Care coordination has become an essential element of patient-focused treatment for people with chronic health conditions. When multiple doctors and specialists are involved in helping you manage your well-being, you can expect better outcomes and satisfaction when they all work together and communicate with each other to determine the best way to meet your needs.
Traditionally, health providers who use the coordinated care model have focused on patients with illnesses such as asthma, heart disease and diabetes. Recent efforts to expand these treatments to include people with a dual diagnosis of mental illness and substance use disorder have shown promising results.
Do You Need Care Coordination?
Substance abuse and mental illness are significant public health concerns. Drug overdoses and suicide remain leading causes of death in the U.S., accounting for hundreds of thousands of lost lives annually. Mental illnesses can contribute to worsening drug and alcohol use, and vice versa. When left untreated, both conditions have high rates of injury, disability and death.
Coordinated care is a relatively new concept in the American health care system. When health providers don’t collaborate, the resulting miscommunication, inaccurate diagnoses and redundancy are significant sources of patient suffering.
To improve outcomes, health professionals are developing care coordination approaches that address co-occurring mental illnesses and addiction, and aiming to increase patient engagement and retention in treatment. Care coordination for mental health and addiction supports better management of these comorbid health problems by ensuring successful connections to medical and behavioral interventions.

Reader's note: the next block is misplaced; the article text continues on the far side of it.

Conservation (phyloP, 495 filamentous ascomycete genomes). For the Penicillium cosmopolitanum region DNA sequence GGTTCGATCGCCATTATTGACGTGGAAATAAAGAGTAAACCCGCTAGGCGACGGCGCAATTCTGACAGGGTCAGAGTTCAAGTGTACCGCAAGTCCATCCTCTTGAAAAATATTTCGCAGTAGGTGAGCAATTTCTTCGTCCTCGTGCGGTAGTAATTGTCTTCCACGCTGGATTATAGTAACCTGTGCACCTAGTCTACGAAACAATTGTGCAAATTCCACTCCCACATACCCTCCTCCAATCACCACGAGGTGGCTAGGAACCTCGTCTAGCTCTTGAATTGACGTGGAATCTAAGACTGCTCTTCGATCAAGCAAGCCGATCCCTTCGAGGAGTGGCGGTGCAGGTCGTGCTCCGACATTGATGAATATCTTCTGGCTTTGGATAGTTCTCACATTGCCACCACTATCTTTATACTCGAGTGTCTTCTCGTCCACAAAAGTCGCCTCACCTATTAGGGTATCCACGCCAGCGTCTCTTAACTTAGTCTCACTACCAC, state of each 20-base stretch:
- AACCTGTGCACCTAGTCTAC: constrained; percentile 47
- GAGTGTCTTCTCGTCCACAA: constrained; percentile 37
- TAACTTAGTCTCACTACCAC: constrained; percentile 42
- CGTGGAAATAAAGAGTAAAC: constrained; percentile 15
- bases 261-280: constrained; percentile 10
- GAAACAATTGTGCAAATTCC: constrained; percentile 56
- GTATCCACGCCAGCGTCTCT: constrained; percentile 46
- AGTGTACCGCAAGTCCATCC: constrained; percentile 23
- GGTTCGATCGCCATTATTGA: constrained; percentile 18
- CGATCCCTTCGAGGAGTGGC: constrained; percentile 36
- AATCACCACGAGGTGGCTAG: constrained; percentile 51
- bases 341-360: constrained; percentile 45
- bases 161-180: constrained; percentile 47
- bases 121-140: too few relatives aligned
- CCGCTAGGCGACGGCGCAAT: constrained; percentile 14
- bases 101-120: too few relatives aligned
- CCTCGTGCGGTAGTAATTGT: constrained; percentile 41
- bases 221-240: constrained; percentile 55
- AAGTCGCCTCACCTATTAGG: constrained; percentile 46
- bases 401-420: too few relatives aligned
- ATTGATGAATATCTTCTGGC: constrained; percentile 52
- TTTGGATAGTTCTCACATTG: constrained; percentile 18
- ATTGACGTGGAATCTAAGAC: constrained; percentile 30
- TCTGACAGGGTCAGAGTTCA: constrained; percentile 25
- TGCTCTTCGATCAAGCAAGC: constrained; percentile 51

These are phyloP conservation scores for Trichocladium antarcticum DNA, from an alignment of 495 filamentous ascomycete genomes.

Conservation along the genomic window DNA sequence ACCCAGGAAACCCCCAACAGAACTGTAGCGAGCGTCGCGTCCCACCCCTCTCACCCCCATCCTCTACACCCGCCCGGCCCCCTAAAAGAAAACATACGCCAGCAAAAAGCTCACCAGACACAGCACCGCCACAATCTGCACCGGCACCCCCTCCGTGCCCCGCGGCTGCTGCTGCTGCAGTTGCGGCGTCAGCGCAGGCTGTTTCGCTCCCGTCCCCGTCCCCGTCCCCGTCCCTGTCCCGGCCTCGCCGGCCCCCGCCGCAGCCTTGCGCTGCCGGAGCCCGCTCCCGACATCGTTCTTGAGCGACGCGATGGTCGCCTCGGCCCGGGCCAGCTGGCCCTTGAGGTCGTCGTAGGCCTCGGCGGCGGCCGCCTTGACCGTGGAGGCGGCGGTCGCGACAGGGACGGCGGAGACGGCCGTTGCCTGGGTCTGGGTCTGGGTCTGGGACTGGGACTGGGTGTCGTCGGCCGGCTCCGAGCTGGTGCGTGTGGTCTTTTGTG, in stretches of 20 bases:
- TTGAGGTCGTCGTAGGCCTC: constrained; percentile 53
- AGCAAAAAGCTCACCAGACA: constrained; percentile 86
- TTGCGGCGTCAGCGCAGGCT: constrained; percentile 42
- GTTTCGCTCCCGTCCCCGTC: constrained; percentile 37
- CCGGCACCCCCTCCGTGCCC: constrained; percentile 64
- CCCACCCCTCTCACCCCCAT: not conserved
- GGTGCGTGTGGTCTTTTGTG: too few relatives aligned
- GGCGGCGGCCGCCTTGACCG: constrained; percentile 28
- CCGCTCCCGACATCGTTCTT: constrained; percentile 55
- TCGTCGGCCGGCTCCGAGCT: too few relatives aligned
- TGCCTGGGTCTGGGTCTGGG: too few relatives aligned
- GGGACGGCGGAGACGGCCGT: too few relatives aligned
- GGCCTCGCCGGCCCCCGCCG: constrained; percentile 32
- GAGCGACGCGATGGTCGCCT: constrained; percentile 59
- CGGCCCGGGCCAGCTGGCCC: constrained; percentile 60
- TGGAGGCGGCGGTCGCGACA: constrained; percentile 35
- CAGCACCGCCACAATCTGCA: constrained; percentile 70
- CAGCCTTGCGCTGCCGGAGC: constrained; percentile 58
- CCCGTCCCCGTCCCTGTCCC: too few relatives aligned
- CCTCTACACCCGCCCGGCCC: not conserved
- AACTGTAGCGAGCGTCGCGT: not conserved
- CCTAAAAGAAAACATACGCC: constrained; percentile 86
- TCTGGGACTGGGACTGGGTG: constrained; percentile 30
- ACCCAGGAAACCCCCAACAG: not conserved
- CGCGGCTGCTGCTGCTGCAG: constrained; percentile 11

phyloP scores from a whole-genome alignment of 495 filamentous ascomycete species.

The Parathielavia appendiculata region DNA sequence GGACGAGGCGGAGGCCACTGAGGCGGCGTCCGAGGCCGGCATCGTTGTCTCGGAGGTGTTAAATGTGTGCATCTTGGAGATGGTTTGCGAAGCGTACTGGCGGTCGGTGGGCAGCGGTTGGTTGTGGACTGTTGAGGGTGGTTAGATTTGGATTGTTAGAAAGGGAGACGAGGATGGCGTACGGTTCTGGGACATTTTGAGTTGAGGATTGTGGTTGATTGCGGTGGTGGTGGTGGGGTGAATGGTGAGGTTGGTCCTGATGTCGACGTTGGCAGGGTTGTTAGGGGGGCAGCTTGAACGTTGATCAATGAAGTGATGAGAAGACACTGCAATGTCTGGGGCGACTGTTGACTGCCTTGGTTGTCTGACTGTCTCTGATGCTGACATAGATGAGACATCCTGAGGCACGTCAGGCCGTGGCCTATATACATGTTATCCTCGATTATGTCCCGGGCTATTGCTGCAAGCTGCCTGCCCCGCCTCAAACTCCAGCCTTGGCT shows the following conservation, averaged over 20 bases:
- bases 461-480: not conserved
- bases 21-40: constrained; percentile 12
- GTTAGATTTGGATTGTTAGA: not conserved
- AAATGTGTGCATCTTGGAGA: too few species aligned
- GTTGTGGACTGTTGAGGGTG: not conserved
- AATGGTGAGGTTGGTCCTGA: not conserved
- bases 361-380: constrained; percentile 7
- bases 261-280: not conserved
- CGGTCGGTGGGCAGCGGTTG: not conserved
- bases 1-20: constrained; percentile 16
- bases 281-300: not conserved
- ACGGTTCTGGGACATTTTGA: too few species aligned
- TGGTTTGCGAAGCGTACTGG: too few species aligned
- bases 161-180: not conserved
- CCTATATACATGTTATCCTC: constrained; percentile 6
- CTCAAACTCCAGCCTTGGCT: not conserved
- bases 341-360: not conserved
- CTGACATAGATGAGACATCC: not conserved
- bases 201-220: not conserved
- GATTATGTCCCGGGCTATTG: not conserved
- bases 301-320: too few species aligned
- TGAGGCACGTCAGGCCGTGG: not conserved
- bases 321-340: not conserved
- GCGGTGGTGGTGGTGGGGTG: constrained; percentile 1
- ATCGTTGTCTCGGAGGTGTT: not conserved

Coordinating Care for Co-Occurring Disorders
Mental illnesses and substance use disorders frequently co-occur, and without treatment, their severity will increase. In addition, years of drug or alcohol use can lead to health problems like malnutrition, organ damage and early-onset dementia. If you have a dual diagnosis of addiction and a disorder such as depression or PTSD, care coordination is essential to help you with your complex medical needs.
People on your treatment team may include:
- A psychiatrist, therapist or other licensed behavioral health provider
- A nutritionist
- Various physicians, such as those specializing in women’s health
As you interact with multiple health care providers, having them all on the same page will be invaluable to facilitate your recovery process. Coordinated care prevents potentially dangerous prescription medication interactions and inadequate interventions. It doesn’t waste patients’ time or the health care system’s resources. Additionally, it promotes accurate diagnoses and treatment because all providers share relevant information with each other.
Lengthening Treatment for Better Outcomes
When mental health disorders occur alongside addiction, it’s crucial to address both conditions simultaneously. Only dealing with one facet of your overall well-being isn’t sufficient to help you recover. In long-term treatment, you can start addressing the underlying issues that influence your thoughts and behaviors. At Canyon Crossing, you’ll learn what causes dual diagnoses and participate in counseling that gives you the healthy coping mechanisms necessary to manage your symptoms.
Our transitional aftercare model provides ongoing clinical support for several months after the initial 30-day program. In this setting, you can continue to learn how to lead a substance-free lifestyle while living in a sober, structured, therapeutic environment. Contact us today to verify your insurance coverage and learn more about our programming.